David James
Originally published in the Anchorage Press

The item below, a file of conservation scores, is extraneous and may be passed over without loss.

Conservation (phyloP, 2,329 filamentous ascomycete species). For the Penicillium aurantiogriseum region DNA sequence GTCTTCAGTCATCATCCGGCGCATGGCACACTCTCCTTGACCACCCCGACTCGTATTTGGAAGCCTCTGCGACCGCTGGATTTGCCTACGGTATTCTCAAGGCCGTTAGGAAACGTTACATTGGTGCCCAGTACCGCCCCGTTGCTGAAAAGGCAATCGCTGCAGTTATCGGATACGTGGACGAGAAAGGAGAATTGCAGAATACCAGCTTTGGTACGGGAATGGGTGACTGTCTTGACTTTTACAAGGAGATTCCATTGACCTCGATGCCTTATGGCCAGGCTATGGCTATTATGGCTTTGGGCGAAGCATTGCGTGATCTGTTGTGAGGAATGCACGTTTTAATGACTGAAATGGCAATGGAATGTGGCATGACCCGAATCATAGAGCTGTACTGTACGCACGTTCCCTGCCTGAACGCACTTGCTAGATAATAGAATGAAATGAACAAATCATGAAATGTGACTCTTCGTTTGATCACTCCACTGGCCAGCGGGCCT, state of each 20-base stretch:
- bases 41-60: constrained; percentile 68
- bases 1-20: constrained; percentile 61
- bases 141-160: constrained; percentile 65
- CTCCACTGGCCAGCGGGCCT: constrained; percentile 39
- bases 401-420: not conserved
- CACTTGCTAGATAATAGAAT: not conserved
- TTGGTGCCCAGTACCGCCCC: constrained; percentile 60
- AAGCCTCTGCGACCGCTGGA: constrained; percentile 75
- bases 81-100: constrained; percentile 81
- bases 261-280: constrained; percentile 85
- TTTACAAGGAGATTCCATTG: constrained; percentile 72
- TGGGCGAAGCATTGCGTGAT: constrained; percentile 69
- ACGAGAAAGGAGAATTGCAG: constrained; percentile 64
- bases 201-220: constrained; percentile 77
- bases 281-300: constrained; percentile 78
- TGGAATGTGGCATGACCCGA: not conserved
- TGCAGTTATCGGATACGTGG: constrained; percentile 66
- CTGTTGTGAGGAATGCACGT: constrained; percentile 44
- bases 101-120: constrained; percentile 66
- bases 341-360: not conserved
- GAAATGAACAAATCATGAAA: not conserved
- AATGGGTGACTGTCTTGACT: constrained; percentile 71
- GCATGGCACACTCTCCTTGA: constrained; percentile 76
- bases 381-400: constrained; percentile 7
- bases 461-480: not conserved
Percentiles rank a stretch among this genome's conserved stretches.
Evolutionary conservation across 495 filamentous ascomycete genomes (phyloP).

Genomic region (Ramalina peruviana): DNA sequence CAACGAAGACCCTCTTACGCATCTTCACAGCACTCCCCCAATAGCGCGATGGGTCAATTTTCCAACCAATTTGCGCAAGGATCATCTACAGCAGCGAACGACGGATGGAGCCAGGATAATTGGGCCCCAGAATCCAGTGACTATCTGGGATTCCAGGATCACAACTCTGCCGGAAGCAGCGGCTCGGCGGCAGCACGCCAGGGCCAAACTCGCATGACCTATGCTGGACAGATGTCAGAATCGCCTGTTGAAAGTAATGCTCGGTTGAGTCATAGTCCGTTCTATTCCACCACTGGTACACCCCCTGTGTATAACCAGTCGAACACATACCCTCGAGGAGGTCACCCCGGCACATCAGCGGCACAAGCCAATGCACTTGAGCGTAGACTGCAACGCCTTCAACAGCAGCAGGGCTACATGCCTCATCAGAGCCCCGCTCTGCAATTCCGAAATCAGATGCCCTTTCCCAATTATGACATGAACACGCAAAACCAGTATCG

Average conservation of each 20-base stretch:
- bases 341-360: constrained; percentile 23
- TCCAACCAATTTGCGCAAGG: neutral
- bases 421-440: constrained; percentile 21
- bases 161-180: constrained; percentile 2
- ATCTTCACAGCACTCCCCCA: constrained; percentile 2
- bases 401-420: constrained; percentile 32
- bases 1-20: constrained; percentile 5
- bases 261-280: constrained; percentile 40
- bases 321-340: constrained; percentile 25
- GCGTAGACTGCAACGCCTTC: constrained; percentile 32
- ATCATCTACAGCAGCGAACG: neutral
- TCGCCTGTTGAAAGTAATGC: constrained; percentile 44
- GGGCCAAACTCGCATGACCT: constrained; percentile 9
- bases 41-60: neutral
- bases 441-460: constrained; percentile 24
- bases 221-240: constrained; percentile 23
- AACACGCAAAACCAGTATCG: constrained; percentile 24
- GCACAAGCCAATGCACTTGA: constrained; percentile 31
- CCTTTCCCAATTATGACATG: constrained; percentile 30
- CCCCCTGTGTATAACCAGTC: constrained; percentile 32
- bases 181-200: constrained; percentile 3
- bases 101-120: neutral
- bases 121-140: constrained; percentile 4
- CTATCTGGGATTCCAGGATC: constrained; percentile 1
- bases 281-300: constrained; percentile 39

Lynne Curry could have called her book "Navigating the Workplace Battlefield." Instead it's dubbed "Beating the Workplace Bully: A Tactical Guide to Taking Charge." Regardless, its detailed anecdotes across a wide spectrum of problems that God knows we've all faced in the workplace — or life — present a grim assessment of what it's like to be a grown up. There's Molly, the head nurse at a medical practice, who discovers in new hire Pauline evil incarnate. Pauline's the new manager who upends everything Molly has done and flusters her so much Molly retires 10 months early. There's Mike, the silent grenade, ready to blow and send shrapnel into whomever irritates him that particular moment. There's Geoff, the passive-aggressive dirtbag who declares war on the co-worker who got the promotion he wanted. There's the cyberbully who posts false but anonymously incriminating and rather vile lies about the new hire, just because. Curry is the master of the relatable anecdote. She said the names in her books and situations are nonspecific, mostly compilations of stories grouped from her work as a management consultant (but way more than that) at the Growth Company Inc. "They and everybody else are collages of people I've worked with over the years," she said in a recent phone conversation. Curry is also a columnist, which is how I met her so many years ago, and all-around super cool person. What she does in her book, in easy-to-digest language no less, is outline terrible situations that seem to fester in one guise or another in every office, job site or electronically interconnected workplace. And — at least at the start — the picture she paints is grim. Some of the images she conjured reminded me of a boss who did in fact scream at me for something she told me to do and insisted that I lie to the federal government. Seriously. I wanted to head butt her. But I bit my tongue. Curry says, according to the advice laid out step by step in her book, I did the right thing. Choose your battles, and one of those is handling your own anger, she says. Better to channel that outrage to better effect. Is her advice earth shattering? In the proper situation, hell yes. Curry is extremely practical. She's addressed so many problems and obviously learned to steer through the workplace battlefield and its constant shelling, small arms fire, roadside bombs and craters that her answers appear ridiculously simple. My wife would say common sense. But her approach to dealing with situations is measured, calculating and careful. Don't forget to document. And she repeats her points in a totally entertaining way so the lessons sink in. I remember some teacher telling me to count to 10 when I got mad. It worked for me. I used to be the new kid at schools, all the time. I had bright red hair and apparently a sign that said kick me. Physically fighting back did no good. (Sometimes it did get respect but usually alone time with the principal.) Curry's got the good kind of advice. I wager her book should be on the same reading list as Dale Carnegie's "How to Win Friends & Influence People," a similarly short and easy-to-digest workplace navigation tool that basically says, "Put yourself in the other guy's shoes." I remember reading that at 27 while going through a bout of serious depression (cancer treatment has that effect), and it turned off the gloom. Curry's book packed a similar wallop. Like I mentioned, the first part is a bit of a downer. Curry is presenting problems. And anybody who listens to problems sometimes takes them to heart. Maybe it's just me. Dammit Scottie! I want a solution! Now. But Curry, like the chief engineer on the USS Enterprise, is going as fast as she can. She rounds back on every anecdote. I must say, I needed the closure. But she also provides a detailed analysis of how to punch that jerk figuratively in the face. And, oh yes, eliminating the problem is so rewarding. No violence, of course. Curry's solutions are even better. They're still putting a smile on my face.